Hallelujah! I was a born-again nag.
The tears came pouring down my cheeks. He looked at me, and I could tell he was relieved. He had known with his infinite wisdom that I could not go on with my unnatural silent ways. He rose to embrace me, his legs a little wobbly. (He had not used them in several hours.)
“I feel treasured and guilty once again,” he exclaimed. “Thank you for returning to your usual, pestering self, darling.”
How could I have forgotten? The small print on our marriage contract stated that I was to bug him and the kids whenever I deemed it necessary. It was my job to do so, always for their own good.
But I had strayed far from my constructive purpose of sweetly informing my family that their actions needed reevaluation. They thought I didn’t care anymore.
Of course I cared, but I had been brainwashed by lectures, articles and books that told me to let them be. They were free to be who they were without any interference from me.
If a child did not want to do his homework, I was not to reprimand him. It was his total responsibility. So if he ended up in jail like a bum, I was not to say a word, but just accept him, and of course visit him every third Thursday.
If he did not care to clean his room, that was his choice. But if it were necessary for him to wear thigh high boots in order to wade through the debris, he was to pay for them from his own allowance.
I had become so serene that once when we had gone on a trip, I had refrained from telling my husband to slow down, turn right or keep his eyes off the blonde in the tight sweater, so he thought he had left me at home and promptly drove back seven miles before he realized I was sitting quietly beside him.
My conversion inspired me to return to my old (and real) wonderful self. I informed one son that if he did not get his hair cut, I would legally change his name to Mary Ellen Theresa, and we’d see how the guys on his football team would receive him. I told my daughter that if the clothes she had borrowed from me were not returned, she would have to repay me for all of them at retail prices, too.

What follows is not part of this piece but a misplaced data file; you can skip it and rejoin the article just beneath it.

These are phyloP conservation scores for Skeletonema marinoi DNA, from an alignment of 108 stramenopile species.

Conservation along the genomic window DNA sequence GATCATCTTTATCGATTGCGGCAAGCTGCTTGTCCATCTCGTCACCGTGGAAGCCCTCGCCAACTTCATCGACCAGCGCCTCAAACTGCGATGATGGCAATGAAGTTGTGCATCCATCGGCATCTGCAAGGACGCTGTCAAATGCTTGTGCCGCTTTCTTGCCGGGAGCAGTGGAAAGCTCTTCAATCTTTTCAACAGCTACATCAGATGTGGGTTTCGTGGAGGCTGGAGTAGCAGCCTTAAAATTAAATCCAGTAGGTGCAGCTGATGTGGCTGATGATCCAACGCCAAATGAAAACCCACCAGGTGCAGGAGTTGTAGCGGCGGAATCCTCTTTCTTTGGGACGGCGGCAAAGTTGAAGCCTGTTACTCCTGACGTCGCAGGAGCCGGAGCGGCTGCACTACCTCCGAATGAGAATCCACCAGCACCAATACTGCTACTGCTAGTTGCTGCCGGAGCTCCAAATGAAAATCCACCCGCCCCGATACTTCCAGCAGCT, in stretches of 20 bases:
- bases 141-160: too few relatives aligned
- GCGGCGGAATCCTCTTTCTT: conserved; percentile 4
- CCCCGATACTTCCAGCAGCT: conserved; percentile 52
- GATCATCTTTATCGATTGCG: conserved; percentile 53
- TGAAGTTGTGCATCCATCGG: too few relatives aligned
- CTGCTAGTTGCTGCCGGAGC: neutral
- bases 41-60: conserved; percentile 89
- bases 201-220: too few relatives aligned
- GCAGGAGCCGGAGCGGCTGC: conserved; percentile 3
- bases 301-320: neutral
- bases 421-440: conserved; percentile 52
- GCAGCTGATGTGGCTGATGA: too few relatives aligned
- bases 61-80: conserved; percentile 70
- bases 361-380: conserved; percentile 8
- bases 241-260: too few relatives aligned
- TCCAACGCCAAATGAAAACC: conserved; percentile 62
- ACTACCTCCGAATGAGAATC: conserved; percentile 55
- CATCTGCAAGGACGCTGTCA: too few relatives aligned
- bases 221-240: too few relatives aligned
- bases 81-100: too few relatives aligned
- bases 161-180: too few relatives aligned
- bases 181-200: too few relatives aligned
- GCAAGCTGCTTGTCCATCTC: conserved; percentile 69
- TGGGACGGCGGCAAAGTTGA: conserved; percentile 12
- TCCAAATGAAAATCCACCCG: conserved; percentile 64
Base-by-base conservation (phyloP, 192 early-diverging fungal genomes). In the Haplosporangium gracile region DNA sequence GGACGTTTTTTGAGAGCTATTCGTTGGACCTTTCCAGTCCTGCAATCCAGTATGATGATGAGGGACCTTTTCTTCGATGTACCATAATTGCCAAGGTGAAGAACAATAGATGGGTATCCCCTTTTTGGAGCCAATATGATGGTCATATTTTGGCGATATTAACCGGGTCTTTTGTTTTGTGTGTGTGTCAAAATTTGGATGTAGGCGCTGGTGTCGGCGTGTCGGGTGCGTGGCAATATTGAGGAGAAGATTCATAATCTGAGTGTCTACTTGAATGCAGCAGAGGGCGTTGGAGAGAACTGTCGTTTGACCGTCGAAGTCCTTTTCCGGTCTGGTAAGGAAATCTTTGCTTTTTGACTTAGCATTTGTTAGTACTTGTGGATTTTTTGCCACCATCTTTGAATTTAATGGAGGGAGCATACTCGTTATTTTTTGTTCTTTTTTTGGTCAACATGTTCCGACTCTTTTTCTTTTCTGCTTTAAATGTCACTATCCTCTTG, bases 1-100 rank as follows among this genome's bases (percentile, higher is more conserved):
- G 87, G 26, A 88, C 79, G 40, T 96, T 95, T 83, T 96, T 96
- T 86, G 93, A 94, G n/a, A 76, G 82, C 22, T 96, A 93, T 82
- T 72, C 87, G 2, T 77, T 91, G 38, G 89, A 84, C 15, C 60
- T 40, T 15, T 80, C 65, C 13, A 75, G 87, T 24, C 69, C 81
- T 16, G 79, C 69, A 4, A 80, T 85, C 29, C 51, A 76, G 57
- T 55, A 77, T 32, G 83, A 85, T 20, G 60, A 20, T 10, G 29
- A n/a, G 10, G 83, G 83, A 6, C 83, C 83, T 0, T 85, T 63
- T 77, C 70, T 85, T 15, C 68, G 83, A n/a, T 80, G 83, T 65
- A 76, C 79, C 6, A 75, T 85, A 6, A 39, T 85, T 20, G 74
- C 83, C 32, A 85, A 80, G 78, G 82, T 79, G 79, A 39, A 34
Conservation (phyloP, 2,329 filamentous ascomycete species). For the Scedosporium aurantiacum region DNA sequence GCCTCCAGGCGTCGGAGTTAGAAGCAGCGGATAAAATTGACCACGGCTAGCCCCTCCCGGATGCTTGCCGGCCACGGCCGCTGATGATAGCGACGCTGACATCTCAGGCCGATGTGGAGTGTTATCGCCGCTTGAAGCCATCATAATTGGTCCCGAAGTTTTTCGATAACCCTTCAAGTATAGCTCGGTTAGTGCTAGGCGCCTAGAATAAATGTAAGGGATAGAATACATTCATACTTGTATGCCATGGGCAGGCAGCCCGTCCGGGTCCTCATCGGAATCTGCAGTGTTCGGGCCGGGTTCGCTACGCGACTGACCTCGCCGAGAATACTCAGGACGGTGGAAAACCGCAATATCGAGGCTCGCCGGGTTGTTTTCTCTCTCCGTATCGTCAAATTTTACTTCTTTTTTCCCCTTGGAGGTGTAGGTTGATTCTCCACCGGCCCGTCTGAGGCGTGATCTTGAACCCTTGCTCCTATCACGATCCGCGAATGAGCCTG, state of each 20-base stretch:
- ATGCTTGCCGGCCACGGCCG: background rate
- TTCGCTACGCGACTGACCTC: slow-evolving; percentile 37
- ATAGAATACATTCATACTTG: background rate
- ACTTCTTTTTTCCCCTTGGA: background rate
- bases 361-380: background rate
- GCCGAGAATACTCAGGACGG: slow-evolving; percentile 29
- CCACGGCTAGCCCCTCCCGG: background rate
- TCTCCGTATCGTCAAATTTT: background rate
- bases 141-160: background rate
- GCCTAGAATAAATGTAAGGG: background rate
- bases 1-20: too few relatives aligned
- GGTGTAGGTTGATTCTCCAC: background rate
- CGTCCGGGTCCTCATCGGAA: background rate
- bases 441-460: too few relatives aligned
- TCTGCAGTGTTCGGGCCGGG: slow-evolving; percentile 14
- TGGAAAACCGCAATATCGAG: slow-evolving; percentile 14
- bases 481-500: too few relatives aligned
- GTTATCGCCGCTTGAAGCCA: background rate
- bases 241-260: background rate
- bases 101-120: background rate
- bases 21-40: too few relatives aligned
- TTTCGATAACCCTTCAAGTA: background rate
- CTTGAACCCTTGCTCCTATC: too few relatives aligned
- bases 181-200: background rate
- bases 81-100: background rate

I yelled and harassed and heckled like the old days, and you never saw a happier family. Joyfully, they shouted, “You care, you care! Oh, thank you, Mommy. We were so worried that you were simply too liberated and well adjusted. We thought it didn’t matter to you what we did.”
I had been saved, and I felt clean and pure.
The final recognition of my salvation came when the children presented me with a sheet of paper and said, “We know you can do it. You are the best. You are sure to win, Mom.”
I knew I had been born again. It was an entry blank for the annual PILLSBURY’S INTERNATIONAL NAG-OFF!
— Jan Marshall
Jan Marshall is a humor columnist, certified clinical hypnotherapist and motivational speaker. Her latest book is Dancin’ Schmancin’ with the Scars: Finding the Humor No Matter What!
Dan Zevin‘s “laugh-eliciting” pieces in The New York Times and Jerry Zezima‘s conversational, whimsical columns in The Advocate (Stamford, Conn.) took first-place honors in humor writing in large and small newspapers, respectively, at the 2014 annual column contest sponsored by the National Society of Newspaper Columnists.